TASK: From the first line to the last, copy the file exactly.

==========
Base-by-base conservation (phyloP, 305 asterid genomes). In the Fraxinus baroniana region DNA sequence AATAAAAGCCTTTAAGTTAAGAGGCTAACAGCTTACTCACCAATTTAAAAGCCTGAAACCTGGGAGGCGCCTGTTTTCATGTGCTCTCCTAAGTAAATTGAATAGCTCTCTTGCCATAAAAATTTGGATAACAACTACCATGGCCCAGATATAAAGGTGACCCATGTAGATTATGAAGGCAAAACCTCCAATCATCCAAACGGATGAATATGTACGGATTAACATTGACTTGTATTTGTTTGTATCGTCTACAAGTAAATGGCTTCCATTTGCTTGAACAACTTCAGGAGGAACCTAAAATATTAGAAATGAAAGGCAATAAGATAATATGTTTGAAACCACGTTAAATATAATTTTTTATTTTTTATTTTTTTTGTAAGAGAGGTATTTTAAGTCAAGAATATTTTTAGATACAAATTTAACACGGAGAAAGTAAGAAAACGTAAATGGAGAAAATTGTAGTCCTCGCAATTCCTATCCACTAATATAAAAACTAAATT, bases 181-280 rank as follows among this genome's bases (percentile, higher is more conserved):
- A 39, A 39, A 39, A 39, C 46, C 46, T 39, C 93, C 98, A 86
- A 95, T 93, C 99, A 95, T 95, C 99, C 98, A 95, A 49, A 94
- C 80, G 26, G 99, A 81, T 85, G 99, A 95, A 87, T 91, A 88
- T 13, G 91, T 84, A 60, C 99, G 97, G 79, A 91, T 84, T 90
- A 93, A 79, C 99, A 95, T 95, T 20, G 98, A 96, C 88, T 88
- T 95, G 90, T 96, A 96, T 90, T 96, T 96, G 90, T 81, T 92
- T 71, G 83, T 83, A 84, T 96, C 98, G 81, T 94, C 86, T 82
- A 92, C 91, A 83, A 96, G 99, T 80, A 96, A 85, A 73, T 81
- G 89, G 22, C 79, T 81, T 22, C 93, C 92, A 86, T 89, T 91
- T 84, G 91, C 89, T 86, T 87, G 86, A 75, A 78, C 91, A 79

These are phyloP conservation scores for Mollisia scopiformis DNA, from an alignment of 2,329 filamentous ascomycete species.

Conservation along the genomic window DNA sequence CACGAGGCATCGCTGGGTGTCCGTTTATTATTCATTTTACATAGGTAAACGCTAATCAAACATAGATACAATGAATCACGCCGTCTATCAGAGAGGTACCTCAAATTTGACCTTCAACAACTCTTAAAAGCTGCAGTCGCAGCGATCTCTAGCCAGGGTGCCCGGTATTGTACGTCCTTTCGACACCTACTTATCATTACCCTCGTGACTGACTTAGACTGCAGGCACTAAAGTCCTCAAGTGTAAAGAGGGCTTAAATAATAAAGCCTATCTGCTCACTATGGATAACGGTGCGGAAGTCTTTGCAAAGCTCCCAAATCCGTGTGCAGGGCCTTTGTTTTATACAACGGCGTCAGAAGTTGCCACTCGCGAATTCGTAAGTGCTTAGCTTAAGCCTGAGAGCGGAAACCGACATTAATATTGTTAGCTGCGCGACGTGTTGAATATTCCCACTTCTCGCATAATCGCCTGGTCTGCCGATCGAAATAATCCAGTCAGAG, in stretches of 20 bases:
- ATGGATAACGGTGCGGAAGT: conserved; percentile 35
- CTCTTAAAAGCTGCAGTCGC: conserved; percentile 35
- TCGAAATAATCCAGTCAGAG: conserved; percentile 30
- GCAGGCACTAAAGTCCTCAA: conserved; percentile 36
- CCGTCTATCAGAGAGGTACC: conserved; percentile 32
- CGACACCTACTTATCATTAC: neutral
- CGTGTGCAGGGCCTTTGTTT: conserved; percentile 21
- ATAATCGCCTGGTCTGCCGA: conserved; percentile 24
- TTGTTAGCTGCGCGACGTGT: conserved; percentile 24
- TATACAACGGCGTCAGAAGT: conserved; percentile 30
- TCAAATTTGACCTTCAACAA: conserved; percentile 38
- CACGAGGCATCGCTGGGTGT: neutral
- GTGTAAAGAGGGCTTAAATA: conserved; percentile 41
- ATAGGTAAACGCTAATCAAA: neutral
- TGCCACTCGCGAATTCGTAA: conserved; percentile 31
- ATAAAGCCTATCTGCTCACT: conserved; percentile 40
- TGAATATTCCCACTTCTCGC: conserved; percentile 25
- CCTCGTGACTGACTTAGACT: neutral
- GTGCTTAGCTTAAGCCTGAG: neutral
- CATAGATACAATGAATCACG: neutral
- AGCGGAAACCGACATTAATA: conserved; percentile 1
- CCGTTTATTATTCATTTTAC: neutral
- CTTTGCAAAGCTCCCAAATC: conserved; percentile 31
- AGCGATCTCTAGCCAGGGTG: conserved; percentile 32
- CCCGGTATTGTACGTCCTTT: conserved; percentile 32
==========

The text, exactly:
Base-by-base conservation (phyloP, 305 asterid genomes). In the Fraxinus baroniana region DNA sequence AATAAAAGCCTTTAAGTTAAGAGGCTAACAGCTTACTCACCAATTTAAAAGCCTGAAACCTGGGAGGCGCCTGTTTTCATGTGCTCTCCTAAGTAAATTGAATAGCTCTCTTGCCATAAAAATTTGGATAACAACTACCATGGCCCAGATATAAAGGTGACCCATGTAGATTATGAAGGCAAAACCTCCAATCATCCAAACGGATGAATATGTACGGATTAACATTGACTTGTATTTGTTTGTATCGTCTACAAGTAAATGGCTTCCATTTGCTTGAACAACTTCAGGAGGAACCTAAAATATTAGAAATGAAAGGCAATAAGATAATATGTTTGAAACCACGTTAAATATAATTTTTTATTTTTTATTTTTTTTGTAAGAGAGGTATTTTAAGTCAAGAATATTTTTAGATACAAATTTAACACGGAGAAAGTAAGAAAACGTAAATGGAGAAAATTGTAGTCCTCGCAATTCCTATCCACTAATATAAAAACTAAATT, bases 181-280 rank as follows among this genome's bases (percentile, higher is more conserved):
- A 39, A 39, A 39, A 39, C 46, C 46, T 39, C 93, C 98, A 86
- A 95, T 93, C 99, A 95, T 95, C 99, C 98, A 95, A 49, A 94
- C 80, G 26, G 99, A 81, T 85, G 99, A 95, A 87, T 91, A 88
- T 13, G 91, T 84, A 60, C 99, G 97, G 79, A 91, T 84, T 90
- A 93, A 79, C 99, A 95, T 95, T 20, G 98, A 96, C 88, T 88
- T 95, G 90, T 96, A 96, T 90, T 96, T 96, G 90, T 81, T 92
- T 71, G 83, T 83, A 84, T 96, C 98, G 81, T 94, C 86, T 82
- A 92, C 91, A 83, A 96, G 99, T 80, A 96, A 85, A 73, T 81
- G 89, G 22, C 79, T 81, T 22, C 93, C 92, A 86, T 89, T 91
- T 84, G 91, C 89, T 86, T 87, G 86, A 75, A 78, C 91, A 79

These are phyloP conservation scores for Mollisia scopiformis DNA, from an alignment of 2,329 filamentous ascomycete species.

Conservation along the genomic window DNA sequence CACGAGGCATCGCTGGGTGTCCGTTTATTATTCATTTTACATAGGTAAACGCTAATCAAACATAGATACAATGAATCACGCCGTCTATCAGAGAGGTACCTCAAATTTGACCTTCAACAACTCTTAAAAGCTGCAGTCGCAGCGATCTCTAGCCAGGGTGCCCGGTATTGTACGTCCTTTCGACACCTACTTATCATTACCCTCGTGACTGACTTAGACTGCAGGCACTAAAGTCCTCAAGTGTAAAGAGGGCTTAAATAATAAAGCCTATCTGCTCACTATGGATAACGGTGCGGAAGTCTTTGCAAAGCTCCCAAATCCGTGTGCAGGGCCTTTGTTTTATACAACGGCGTCAGAAGTTGCCACTCGCGAATTCGTAAGTGCTTAGCTTAAGCCTGAGAGCGGAAACCGACATTAATATTGTTAGCTGCGCGACGTGTTGAATATTCCCACTTCTCGCATAATCGCCTGGTCTGCCGATCGAAATAATCCAGTCAGAG, in stretches of 20 bases:
- ATGGATAACGGTGCGGAAGT: conserved; percentile 35
- CTCTTAAAAGCTGCAGTCGC: conserved; percentile 35
- TCGAAATAATCCAGTCAGAG: conserved; percentile 30
- GCAGGCACTAAAGTCCTCAA: conserved; percentile 36
- CCGTCTATCAGAGAGGTACC: conserved; percentile 32
- CGACACCTACTTATCATTAC: neutral
- CGTGTGCAGGGCCTTTGTTT: conserved; percentile 21
- ATAATCGCCTGGTCTGCCGA: conserved; percentile 24
- TTGTTAGCTGCGCGACGTGT: conserved; percentile 24
- TATACAACGGCGTCAGAAGT: conserved; percentile 30
- TCAAATTTGACCTTCAACAA: conserved; percentile 38
- CACGAGGCATCGCTGGGTGT: neutral
- GTGTAAAGAGGGCTTAAATA: conserved; percentile 41
- ATAGGTAAACGCTAATCAAA: neutral
- TGCCACTCGCGAATTCGTAA: conserved; percentile 31
- ATAAAGCCTATCTGCTCACT: conserved; percentile 40
- TGAATATTCCCACTTCTCGC: conserved; percentile 25
- CCTCGTGACTGACTTAGACT: neutral
- GTGCTTAGCTTAAGCCTGAG: neutral
- CATAGATACAATGAATCACG: neutral
- AGCGGAAACCGACATTAATA: conserved; percentile 1
- CCGTTTATTATTCATTTTAC: neutral
- CTTTGCAAAGCTCCCAAATC: conserved; percentile 31
- AGCGATCTCTAGCCAGGGTG: conserved; percentile 32
- CCCGGTATTGTACGTCCTTT: conserved; percentile 32